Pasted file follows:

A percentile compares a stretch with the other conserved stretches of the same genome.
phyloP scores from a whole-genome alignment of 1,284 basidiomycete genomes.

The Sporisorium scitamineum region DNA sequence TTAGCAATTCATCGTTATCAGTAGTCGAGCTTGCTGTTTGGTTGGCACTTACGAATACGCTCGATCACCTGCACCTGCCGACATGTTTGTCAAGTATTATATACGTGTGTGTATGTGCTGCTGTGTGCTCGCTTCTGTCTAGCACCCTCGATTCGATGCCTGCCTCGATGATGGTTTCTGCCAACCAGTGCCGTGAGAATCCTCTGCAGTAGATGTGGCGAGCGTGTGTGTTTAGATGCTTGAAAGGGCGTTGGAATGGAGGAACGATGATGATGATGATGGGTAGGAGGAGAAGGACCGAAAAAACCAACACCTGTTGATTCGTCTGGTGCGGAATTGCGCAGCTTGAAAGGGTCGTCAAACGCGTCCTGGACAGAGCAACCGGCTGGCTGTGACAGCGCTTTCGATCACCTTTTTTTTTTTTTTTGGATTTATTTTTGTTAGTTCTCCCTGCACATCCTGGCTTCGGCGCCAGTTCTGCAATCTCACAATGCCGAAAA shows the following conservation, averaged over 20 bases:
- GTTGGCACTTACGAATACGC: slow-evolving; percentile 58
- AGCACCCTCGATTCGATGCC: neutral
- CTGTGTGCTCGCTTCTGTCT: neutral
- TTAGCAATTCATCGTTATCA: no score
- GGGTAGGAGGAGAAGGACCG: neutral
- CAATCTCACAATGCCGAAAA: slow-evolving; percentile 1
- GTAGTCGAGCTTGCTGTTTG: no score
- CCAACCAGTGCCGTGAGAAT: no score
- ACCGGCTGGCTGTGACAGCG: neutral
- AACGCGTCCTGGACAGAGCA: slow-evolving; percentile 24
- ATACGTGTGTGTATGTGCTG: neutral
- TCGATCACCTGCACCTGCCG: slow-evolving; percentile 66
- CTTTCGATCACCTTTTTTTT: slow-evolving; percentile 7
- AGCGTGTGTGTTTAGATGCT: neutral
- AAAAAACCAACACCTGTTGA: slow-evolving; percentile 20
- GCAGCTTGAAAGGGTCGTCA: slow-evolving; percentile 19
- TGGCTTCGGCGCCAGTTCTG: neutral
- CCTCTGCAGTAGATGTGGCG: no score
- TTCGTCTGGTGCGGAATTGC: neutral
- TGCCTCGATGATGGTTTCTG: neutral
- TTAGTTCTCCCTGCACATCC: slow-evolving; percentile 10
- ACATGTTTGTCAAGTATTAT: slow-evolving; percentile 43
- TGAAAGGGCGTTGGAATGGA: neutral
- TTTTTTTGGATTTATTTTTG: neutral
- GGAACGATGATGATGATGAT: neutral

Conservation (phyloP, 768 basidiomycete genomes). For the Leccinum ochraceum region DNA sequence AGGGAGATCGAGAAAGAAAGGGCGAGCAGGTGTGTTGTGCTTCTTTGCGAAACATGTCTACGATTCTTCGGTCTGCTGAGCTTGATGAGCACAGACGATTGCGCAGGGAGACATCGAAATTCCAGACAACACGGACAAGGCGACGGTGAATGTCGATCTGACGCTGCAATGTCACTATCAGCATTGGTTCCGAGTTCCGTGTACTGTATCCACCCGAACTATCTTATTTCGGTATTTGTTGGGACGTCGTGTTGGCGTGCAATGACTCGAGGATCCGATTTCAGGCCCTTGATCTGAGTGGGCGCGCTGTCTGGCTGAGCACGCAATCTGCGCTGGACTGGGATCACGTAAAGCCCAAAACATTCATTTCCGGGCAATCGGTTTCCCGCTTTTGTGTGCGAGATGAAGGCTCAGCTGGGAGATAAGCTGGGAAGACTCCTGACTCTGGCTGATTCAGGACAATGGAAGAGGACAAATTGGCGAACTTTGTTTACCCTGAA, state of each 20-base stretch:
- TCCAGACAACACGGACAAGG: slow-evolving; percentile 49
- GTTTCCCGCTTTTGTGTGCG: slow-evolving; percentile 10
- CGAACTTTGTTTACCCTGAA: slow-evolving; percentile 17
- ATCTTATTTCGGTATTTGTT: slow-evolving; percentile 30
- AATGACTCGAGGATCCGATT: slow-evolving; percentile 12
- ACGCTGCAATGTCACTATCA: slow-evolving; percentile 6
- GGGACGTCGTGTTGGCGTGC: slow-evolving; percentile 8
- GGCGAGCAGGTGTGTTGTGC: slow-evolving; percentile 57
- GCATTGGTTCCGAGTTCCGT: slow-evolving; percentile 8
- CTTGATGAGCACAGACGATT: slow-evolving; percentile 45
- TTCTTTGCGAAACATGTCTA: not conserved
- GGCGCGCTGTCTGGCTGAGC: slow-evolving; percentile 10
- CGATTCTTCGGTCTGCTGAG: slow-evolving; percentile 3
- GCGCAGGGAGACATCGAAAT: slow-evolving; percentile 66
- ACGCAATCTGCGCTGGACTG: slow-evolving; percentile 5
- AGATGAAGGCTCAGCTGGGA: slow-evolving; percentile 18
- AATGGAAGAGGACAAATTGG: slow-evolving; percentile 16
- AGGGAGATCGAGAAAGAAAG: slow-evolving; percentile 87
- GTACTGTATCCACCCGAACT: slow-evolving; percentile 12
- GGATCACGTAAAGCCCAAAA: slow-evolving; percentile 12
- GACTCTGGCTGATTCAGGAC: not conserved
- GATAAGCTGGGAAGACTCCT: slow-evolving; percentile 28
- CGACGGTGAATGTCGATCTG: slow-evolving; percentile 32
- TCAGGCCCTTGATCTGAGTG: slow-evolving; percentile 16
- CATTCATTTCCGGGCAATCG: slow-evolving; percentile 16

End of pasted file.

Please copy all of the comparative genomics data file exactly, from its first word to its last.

A percentile compares a stretch with the other conserved stretches of the same genome.
phyloP scores from a whole-genome alignment of 1,284 basidiomycete genomes.

The Sporisorium scitamineum region DNA sequence TTAGCAATTCATCGTTATCAGTAGTCGAGCTTGCTGTTTGGTTGGCACTTACGAATACGCTCGATCACCTGCACCTGCCGACATGTTTGTCAAGTATTATATACGTGTGTGTATGTGCTGCTGTGTGCTCGCTTCTGTCTAGCACCCTCGATTCGATGCCTGCCTCGATGATGGTTTCTGCCAACCAGTGCCGTGAGAATCCTCTGCAGTAGATGTGGCGAGCGTGTGTGTTTAGATGCTTGAAAGGGCGTTGGAATGGAGGAACGATGATGATGATGATGGGTAGGAGGAGAAGGACCGAAAAAACCAACACCTGTTGATTCGTCTGGTGCGGAATTGCGCAGCTTGAAAGGGTCGTCAAACGCGTCCTGGACAGAGCAACCGGCTGGCTGTGACAGCGCTTTCGATCACCTTTTTTTTTTTTTTTGGATTTATTTTTGTTAGTTCTCCCTGCACATCCTGGCTTCGGCGCCAGTTCTGCAATCTCACAATGCCGAAAA shows the following conservation, averaged over 20 bases:
- GTTGGCACTTACGAATACGC: slow-evolving; percentile 58
- AGCACCCTCGATTCGATGCC: neutral
- CTGTGTGCTCGCTTCTGTCT: neutral
- TTAGCAATTCATCGTTATCA: no score
- GGGTAGGAGGAGAAGGACCG: neutral
- CAATCTCACAATGCCGAAAA: slow-evolving; percentile 1
- GTAGTCGAGCTTGCTGTTTG: no score
- CCAACCAGTGCCGTGAGAAT: no score
- ACCGGCTGGCTGTGACAGCG: neutral
- AACGCGTCCTGGACAGAGCA: slow-evolving; percentile 24
- ATACGTGTGTGTATGTGCTG: neutral
- TCGATCACCTGCACCTGCCG: slow-evolving; percentile 66
- CTTTCGATCACCTTTTTTTT: slow-evolving; percentile 7
- AGCGTGTGTGTTTAGATGCT: neutral
- AAAAAACCAACACCTGTTGA: slow-evolving; percentile 20
- GCAGCTTGAAAGGGTCGTCA: slow-evolving; percentile 19
- TGGCTTCGGCGCCAGTTCTG: neutral
- CCTCTGCAGTAGATGTGGCG: no score
- TTCGTCTGGTGCGGAATTGC: neutral
- TGCCTCGATGATGGTTTCTG: neutral
- TTAGTTCTCCCTGCACATCC: slow-evolving; percentile 10
- ACATGTTTGTCAAGTATTAT: slow-evolving; percentile 43
- TGAAAGGGCGTTGGAATGGA: neutral
- TTTTTTTGGATTTATTTTTG: neutral
- GGAACGATGATGATGATGAT: neutral

Conservation (phyloP, 768 basidiomycete genomes). For the Leccinum ochraceum region DNA sequence AGGGAGATCGAGAAAGAAAGGGCGAGCAGGTGTGTTGTGCTTCTTTGCGAAACATGTCTACGATTCTTCGGTCTGCTGAGCTTGATGAGCACAGACGATTGCGCAGGGAGACATCGAAATTCCAGACAACACGGACAAGGCGACGGTGAATGTCGATCTGACGCTGCAATGTCACTATCAGCATTGGTTCCGAGTTCCGTGTACTGTATCCACCCGAACTATCTTATTTCGGTATTTGTTGGGACGTCGTGTTGGCGTGCAATGACTCGAGGATCCGATTTCAGGCCCTTGATCTGAGTGGGCGCGCTGTCTGGCTGAGCACGCAATCTGCGCTGGACTGGGATCACGTAAAGCCCAAAACATTCATTTCCGGGCAATCGGTTTCCCGCTTTTGTGTGCGAGATGAAGGCTCAGCTGGGAGATAAGCTGGGAAGACTCCTGACTCTGGCTGATTCAGGACAATGGAAGAGGACAAATTGGCGAACTTTGTTTACCCTGAA, state of each 20-base stretch:
- TCCAGACAACACGGACAAGG: slow-evolving; percentile 49
- GTTTCCCGCTTTTGTGTGCG: slow-evolving; percentile 10
- CGAACTTTGTTTACCCTGAA: slow-evolving; percentile 17
- ATCTTATTTCGGTATTTGTT: slow-evolving; percentile 30
- AATGACTCGAGGATCCGATT: slow-evolving; percentile 12
- ACGCTGCAATGTCACTATCA: slow-evolving; percentile 6
- GGGACGTCGTGTTGGCGTGC: slow-evolving; percentile 8
- GGCGAGCAGGTGTGTTGTGC: slow-evolving; percentile 57
- GCATTGGTTCCGAGTTCCGT: slow-evolving; percentile 8
- CTTGATGAGCACAGACGATT: slow-evolving; percentile 45
- TTCTTTGCGAAACATGTCTA: not conserved
- GGCGCGCTGTCTGGCTGAGC: slow-evolving; percentile 10
- CGATTCTTCGGTCTGCTGAG: slow-evolving; percentile 3
- GCGCAGGGAGACATCGAAAT: slow-evolving; percentile 66
- ACGCAATCTGCGCTGGACTG: slow-evolving; percentile 5
- AGATGAAGGCTCAGCTGGGA: slow-evolving; percentile 18
- AATGGAAGAGGACAAATTGG: slow-evolving; percentile 16
- AGGGAGATCGAGAAAGAAAG: slow-evolving; percentile 87
- GTACTGTATCCACCCGAACT: slow-evolving; percentile 12
- GGATCACGTAAAGCCCAAAA: slow-evolving; percentile 12
- GACTCTGGCTGATTCAGGAC: not conserved
- GATAAGCTGGGAAGACTCCT: slow-evolving; percentile 28
- CGACGGTGAATGTCGATCTG: slow-evolving; percentile 32
- TCAGGCCCTTGATCTGAGTG: slow-evolving; percentile 16
- CATTCATTTCCGGGCAATCG: slow-evolving; percentile 16